7 Mar 2015

7 Mar 15 - First Signs Of Spring

I've been looking forward to the chance to get out around the Studland/Ballard patch all week as I've been stuck in front of a laptop all week. The joys of finally having to start working instead of being a self (un)employed Birder. Early March is the opportunity for early Spring migrants like Wheatear, Black Redstart & Sand Martin in Dorset. Local Birder, Steve Morrison, had a fly over Woodlark during the week over Studland's high hide, so there was always the chance of another Woodlark: which is an erratic Studland visitor. I started off with a walk over the high part of Ballard Down where the highlights were small parties of Meadow Pipits on Ballard, some of which were probably migrants. Although there was no evidence of them actually on the move. It was also good to see Skylarks up on the high down, presumably getting ready for breeding. A Yellowhammer defending a territory helped to explain why I didn't see any around Manor Farm: as they were dispersing to their local territories.

It was a quiet walk & I was starting to think it was maybe a week or two early, when I saw a distant flash of red fly up to the edge of the Front Wood by Old Harry. Scanning with the bins, I picked up a couple of Stonechats perched up: damn. It wasn't close, so I assumed I hadn't seen the flash correctly, when a Black Redstart dropped back onto the grass: phew. Species 126 for the patch Year List was a female Black Redstart. This is a species I reckon had a better than average chance of getting, but it wasn't one I was certain I would see.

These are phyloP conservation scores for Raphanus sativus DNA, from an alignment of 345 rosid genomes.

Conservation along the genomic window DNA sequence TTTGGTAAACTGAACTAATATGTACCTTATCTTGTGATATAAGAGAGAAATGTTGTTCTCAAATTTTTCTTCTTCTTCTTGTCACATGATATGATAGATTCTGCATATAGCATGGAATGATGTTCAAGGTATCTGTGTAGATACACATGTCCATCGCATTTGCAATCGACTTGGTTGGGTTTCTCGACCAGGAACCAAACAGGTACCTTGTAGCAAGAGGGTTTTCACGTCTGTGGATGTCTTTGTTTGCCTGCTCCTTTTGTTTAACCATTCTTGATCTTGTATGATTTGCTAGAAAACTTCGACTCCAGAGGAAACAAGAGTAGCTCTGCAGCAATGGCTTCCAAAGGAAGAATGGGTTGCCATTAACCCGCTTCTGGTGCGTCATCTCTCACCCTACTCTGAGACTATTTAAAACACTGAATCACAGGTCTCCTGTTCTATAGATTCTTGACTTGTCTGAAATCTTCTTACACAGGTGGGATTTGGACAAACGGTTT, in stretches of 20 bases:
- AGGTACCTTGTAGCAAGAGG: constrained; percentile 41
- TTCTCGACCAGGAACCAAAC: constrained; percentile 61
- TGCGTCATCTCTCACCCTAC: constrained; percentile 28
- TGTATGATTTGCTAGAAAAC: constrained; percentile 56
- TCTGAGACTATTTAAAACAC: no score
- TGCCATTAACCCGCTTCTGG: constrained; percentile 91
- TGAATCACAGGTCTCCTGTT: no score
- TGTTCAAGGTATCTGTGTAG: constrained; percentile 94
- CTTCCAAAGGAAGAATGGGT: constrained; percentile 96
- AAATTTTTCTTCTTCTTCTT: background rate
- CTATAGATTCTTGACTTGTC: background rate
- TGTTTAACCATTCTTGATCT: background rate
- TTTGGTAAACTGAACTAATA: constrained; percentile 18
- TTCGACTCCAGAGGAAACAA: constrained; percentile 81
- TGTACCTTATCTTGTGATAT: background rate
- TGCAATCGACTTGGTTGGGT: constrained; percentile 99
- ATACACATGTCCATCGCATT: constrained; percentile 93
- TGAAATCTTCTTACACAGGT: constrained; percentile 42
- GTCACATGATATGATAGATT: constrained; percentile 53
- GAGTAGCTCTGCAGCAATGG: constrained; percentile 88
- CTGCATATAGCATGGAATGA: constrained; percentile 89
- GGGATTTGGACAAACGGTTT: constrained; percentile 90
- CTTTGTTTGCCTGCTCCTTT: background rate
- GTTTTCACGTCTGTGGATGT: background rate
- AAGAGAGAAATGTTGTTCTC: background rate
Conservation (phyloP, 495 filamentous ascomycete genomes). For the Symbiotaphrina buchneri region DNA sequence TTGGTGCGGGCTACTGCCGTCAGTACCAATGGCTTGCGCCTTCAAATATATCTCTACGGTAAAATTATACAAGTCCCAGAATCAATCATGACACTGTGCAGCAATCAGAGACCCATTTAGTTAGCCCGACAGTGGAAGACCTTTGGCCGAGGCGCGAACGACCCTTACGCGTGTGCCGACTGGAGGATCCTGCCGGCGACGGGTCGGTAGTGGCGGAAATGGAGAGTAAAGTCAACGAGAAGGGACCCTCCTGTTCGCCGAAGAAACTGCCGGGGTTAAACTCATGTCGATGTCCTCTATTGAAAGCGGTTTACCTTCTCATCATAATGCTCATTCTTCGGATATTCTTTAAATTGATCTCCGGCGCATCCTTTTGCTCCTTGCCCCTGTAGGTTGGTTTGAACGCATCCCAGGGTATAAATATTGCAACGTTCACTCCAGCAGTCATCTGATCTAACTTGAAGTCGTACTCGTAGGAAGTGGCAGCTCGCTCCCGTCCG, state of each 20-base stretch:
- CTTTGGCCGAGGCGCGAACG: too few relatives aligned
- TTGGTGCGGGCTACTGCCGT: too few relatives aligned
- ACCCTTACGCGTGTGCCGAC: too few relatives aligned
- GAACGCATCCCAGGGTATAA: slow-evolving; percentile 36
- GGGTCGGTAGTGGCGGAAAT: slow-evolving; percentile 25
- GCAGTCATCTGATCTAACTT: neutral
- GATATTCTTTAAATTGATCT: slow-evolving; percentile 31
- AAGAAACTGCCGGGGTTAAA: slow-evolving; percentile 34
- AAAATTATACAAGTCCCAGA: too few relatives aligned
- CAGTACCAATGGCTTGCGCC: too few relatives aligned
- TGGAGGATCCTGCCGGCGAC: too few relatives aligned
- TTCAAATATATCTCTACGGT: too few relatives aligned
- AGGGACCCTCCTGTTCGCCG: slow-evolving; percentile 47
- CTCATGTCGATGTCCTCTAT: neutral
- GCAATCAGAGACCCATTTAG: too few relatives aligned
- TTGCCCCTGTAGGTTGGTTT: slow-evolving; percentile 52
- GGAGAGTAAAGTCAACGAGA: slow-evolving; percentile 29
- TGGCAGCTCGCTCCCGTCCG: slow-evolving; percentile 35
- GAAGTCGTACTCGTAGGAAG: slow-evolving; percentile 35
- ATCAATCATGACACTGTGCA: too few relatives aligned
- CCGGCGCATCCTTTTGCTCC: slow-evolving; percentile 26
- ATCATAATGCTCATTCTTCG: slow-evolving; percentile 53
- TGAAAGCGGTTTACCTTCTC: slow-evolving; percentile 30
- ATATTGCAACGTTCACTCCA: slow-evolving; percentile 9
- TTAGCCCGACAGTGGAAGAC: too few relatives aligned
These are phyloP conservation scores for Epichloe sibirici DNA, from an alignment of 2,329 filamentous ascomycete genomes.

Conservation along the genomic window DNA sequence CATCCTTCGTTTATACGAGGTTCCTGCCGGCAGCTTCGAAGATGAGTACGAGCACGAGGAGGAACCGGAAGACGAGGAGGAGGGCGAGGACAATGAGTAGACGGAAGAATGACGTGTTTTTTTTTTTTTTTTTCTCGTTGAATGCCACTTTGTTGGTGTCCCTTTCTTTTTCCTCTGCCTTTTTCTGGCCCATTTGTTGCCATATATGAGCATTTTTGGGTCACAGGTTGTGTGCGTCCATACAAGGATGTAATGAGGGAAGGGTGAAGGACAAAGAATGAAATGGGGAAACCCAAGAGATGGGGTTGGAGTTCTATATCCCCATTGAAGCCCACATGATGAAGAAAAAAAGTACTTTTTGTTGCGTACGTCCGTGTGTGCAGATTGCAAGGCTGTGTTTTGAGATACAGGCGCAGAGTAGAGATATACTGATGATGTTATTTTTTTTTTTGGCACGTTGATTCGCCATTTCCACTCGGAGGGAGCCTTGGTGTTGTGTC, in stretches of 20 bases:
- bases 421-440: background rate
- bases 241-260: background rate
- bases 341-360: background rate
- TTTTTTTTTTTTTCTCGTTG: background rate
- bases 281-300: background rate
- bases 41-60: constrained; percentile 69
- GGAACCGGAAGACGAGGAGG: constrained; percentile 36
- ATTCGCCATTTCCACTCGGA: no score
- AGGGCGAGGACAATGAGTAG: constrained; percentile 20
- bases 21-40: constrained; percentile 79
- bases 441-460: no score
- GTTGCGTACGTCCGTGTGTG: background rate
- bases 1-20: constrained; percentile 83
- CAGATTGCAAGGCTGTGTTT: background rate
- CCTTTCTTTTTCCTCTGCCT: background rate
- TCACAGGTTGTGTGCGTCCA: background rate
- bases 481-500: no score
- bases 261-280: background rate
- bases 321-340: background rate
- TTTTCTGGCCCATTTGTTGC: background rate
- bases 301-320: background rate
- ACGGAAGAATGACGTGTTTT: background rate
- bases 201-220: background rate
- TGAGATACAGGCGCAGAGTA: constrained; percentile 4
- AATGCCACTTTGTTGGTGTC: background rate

Black Redstart: Female. Number 126 for the patch Year List
Walking back to the village, I saw another Black Redstart: but this time a cracking male. As it was about 80 metres away, I carried on to a nearer viewpoint. But it remained out of view behind the hedge and in private fields. A pity as it was a great looking individual. Carrying on down to South Beach, there was a Firecrest at a regular Winter site. Off Middle Beach were three Summer plumage Black-necked Grebes, along with the two lingering Slavonian Grebes. Interestingly, the Slavs were both in Winter plumage.
Black Redstart: Female. This is the first time a UK Black Redstart has appeared on the Blog, although there have been photos of the same subspecies in Morocco & the Eastern phoenicuroides subspecies at Desert Coursers and CEDO in Gujarat, India
I carrying on to look for an early Sand Martin at Littlesea, hoping to find Dorset's first for this year. No joy, but good views of a near adult female Marsh Harrier flying back to Brands Bay. I was pleased to see that it was a different individual to the sub adult female which has been around quite regularly in recent weeks. I finished off at Brands Bay as the tide was starting to drop. Just two more Blackwits would have made 500 in the flock. A first Winter Spoonbill was feeding in the bay again. Still great to see this normally scarce feeding visitor. Scanning through the bay for about the fifth time, finally provided the reward of a Spotted Redshank dropping into the back of the bay. Great to see species no 127, as I didn't give this more than a 50-50 chance of seeing it for the patch Year List. Too far away for a photo, but not too far to enjoy with the scope. So no Sand Martins (which I will be unlucky to miss in March), but two species I wasn't confident of getting on the patch, which were more than compensation for not finding Dorset's first Sand Martin. That honour goes to Lodmoor. Maybe I can find the first Poole Harbour Sand Martin tomorrow.